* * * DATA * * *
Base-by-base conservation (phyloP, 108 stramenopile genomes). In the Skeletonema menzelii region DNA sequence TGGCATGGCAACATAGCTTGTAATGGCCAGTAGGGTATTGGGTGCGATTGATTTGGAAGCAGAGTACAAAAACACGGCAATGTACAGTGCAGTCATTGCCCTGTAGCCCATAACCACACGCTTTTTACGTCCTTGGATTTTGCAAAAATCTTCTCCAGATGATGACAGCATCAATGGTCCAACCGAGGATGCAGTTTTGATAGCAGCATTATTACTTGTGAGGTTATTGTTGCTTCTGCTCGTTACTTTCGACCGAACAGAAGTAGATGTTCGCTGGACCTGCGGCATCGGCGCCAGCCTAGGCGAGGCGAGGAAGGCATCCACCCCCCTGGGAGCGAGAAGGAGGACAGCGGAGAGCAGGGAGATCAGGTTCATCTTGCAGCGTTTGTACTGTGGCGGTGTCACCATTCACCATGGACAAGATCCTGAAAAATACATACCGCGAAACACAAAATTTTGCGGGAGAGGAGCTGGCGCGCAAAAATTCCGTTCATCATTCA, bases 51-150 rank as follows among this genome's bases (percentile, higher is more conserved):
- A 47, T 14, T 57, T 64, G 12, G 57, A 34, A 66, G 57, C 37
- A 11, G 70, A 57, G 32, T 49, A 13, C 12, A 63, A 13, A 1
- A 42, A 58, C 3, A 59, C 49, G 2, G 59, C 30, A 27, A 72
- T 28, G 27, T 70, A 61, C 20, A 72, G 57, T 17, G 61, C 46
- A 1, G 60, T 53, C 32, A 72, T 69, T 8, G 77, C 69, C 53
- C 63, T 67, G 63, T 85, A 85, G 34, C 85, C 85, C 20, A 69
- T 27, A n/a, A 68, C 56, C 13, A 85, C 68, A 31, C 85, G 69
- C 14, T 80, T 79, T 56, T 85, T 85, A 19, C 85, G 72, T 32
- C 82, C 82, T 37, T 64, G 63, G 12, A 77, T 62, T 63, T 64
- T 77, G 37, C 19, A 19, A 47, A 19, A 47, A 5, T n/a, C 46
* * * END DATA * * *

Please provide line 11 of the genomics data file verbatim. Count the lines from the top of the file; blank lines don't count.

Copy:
- T 77, G 37, C 19, A 19, A 47, A 19, A 47, A 5, T n/a, C 46